Each piece is shaped as a combination of cubes, cylinders and balls, representing the way they move on the board. For example, the queen is shaped with a big cube with a ball on representing it can move on any direction. Another touch of minimalism: the board itself does not have a frame: it’s just the checked field.
iGNANT. What seems like a Pop-up-book at first, appears to be elaborate paper architecture.
With a great passion for detail the Amsterdam Ingrid Siliakus creates 3D-artwork made of thin paper. Fascinated by the Japanese professor, artist and originator, Prof. Masahiro Chatani, Siliakus began studying the artists work for some time and later continued designing paper sculptures herself. She often builds twenty to thirty prototypes before finishing the final design. Ingrid Siliakus says: ‘creating paper sculptures, asks of me to work with meditative precision. All images © Ingrid Siliakus | Via: Freeyork. Origamic Architecture: Stunning Sculptures Cut Out of Paper. In the Japanese paperfolding art of origami, cutting the paper is frowned upon.
But in 1981, Masahiro Chatani, professor of Architecture at Tokyo Institute of Technology proved that papercutting could indeed produce stunning pieces of art. Along with his colleague Keiko Nakazawa, Chatani developed Origamic Architecture, a variation of kirigami (itself a variation of origami where cuts were allowed), where you only needed an X-acto knife and a ruler to create complex 3-dimensional structures out of a single sheet of paper. Origamic Architecture sculptures range from (the relatively simple) geometric patterns to famous buildings' facades. It's like 3-D pop-up greeting cards, but much, much more complex. Drawing ARCHITECTURE. The Plato Effect in Architecture: Designing for Human Diversity.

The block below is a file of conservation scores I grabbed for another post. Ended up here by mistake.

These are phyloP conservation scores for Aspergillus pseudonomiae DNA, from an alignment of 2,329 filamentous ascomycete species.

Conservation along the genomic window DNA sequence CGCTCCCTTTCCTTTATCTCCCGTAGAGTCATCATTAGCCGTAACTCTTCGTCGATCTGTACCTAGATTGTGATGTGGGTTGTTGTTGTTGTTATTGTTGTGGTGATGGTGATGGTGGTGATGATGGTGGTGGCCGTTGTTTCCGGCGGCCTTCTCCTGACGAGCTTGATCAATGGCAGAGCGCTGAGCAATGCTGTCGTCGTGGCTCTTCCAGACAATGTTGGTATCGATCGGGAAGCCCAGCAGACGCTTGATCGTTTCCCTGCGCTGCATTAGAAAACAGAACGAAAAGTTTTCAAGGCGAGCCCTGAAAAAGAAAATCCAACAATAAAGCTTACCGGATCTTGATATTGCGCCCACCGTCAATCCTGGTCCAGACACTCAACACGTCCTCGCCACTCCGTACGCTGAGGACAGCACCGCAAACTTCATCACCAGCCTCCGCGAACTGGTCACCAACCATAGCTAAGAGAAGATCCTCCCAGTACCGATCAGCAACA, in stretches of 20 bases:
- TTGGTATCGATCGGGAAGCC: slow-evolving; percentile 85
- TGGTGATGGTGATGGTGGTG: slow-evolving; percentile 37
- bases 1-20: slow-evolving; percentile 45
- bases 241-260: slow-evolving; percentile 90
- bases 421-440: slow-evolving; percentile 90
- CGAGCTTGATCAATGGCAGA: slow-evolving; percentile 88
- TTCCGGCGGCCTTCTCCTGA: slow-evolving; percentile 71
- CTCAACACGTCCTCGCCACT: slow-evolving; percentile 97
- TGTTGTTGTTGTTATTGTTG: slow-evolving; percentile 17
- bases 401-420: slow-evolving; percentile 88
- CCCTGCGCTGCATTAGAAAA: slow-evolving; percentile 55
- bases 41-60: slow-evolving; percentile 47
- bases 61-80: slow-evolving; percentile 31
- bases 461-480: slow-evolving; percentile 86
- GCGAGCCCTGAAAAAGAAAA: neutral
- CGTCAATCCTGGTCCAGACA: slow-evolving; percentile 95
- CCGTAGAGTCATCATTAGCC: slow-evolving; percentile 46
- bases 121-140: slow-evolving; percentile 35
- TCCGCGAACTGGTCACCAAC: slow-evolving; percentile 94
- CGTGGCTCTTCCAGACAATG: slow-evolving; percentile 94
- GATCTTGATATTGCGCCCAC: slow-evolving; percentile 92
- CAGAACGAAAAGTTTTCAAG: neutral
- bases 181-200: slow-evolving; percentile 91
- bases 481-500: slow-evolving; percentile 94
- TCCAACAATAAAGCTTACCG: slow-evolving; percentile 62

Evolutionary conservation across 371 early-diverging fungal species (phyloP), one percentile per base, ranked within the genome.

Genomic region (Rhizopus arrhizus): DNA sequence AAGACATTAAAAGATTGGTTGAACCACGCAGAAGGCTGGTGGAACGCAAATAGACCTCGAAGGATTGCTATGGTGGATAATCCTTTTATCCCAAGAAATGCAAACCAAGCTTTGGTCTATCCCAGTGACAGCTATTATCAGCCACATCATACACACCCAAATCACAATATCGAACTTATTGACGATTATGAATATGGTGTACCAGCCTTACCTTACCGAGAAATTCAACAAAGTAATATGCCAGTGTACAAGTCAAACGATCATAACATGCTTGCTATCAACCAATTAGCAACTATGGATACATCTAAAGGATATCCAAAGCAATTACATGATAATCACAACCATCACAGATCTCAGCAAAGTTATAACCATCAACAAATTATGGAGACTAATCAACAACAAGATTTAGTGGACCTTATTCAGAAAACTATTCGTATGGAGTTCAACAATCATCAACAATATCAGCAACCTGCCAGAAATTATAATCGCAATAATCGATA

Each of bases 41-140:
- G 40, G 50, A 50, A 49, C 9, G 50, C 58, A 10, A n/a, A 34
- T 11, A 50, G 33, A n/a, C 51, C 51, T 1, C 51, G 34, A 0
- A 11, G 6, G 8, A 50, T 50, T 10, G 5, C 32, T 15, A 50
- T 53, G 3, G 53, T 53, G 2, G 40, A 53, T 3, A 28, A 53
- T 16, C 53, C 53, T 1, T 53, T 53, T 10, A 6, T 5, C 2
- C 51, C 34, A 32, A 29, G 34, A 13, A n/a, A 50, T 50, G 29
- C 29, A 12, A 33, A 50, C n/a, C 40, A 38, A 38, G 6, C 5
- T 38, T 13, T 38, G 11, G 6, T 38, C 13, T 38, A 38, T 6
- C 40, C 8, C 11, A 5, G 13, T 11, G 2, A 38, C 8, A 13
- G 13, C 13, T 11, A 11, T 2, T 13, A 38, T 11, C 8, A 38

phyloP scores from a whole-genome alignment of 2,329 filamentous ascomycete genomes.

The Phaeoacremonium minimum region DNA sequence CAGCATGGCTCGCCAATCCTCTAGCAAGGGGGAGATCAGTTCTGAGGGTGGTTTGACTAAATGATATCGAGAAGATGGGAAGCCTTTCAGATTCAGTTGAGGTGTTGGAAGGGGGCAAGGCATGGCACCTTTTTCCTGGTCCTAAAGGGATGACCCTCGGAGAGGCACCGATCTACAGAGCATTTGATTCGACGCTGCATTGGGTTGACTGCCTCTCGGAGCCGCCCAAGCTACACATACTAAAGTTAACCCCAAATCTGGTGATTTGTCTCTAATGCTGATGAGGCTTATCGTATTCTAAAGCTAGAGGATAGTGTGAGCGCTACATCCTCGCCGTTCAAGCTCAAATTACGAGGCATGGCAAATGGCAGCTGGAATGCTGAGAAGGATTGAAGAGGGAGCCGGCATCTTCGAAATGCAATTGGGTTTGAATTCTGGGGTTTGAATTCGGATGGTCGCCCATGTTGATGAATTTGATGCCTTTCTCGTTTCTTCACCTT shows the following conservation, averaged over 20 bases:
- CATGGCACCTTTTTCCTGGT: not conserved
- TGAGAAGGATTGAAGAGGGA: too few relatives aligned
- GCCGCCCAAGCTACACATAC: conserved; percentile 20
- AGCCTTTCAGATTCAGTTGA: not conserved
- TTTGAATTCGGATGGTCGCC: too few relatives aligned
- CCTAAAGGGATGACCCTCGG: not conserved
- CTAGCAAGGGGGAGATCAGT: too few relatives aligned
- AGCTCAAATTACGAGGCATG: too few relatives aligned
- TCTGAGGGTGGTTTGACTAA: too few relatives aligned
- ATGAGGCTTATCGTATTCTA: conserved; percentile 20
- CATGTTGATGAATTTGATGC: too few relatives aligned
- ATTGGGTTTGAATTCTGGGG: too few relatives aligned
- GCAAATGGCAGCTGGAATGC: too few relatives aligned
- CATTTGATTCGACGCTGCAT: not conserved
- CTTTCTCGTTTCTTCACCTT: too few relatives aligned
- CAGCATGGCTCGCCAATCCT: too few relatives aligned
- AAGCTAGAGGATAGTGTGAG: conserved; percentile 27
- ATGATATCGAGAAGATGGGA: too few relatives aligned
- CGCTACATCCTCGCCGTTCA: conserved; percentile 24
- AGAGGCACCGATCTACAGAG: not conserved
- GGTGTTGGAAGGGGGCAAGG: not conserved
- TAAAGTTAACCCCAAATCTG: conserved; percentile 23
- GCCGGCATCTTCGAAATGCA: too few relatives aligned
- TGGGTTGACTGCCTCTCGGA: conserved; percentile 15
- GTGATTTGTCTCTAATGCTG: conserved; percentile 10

The idea that a diverse population needs a diverse environment to succeed seems easy enough to grasp.
Certainly, it is easier to comprehend than a one-size-fits-all design philosophy. Why then, in the name of universal design and equality, do architects continue to design uniform one-size-fits-all environments? Answering that is not so simple. Some may suggest that construction methods, costs, and site restrictions make diverse environments economically and physically infeasible. Others may fault the lack of courses architects take in human biology and psychology. Throughout history variation posed a major philosophical problem for those in search of objective truths both in design and life in general. For Plato, all human differences represent corrupted and messy shadows projected by the pure Human Form. Drawing Shadows by Gautam Bhatia. Gautam Bhatia is an architect based in New Delhi and one of the most well-known architectural writers in India, having written for The New York Times, Outlook magazine and Indian Express.
We live today the way we do because we know no other. Our lives fit the defined patterns of homes, streets, neighborhoods, cities. As an architect I try to understand and explore – through drawing – different possibilities of building and landscape. More and more, drawing has taken me away from the conventions of architecture, into more abstract realms. Drawing has helped define space as it doesn’t exist, and perhaps as it should.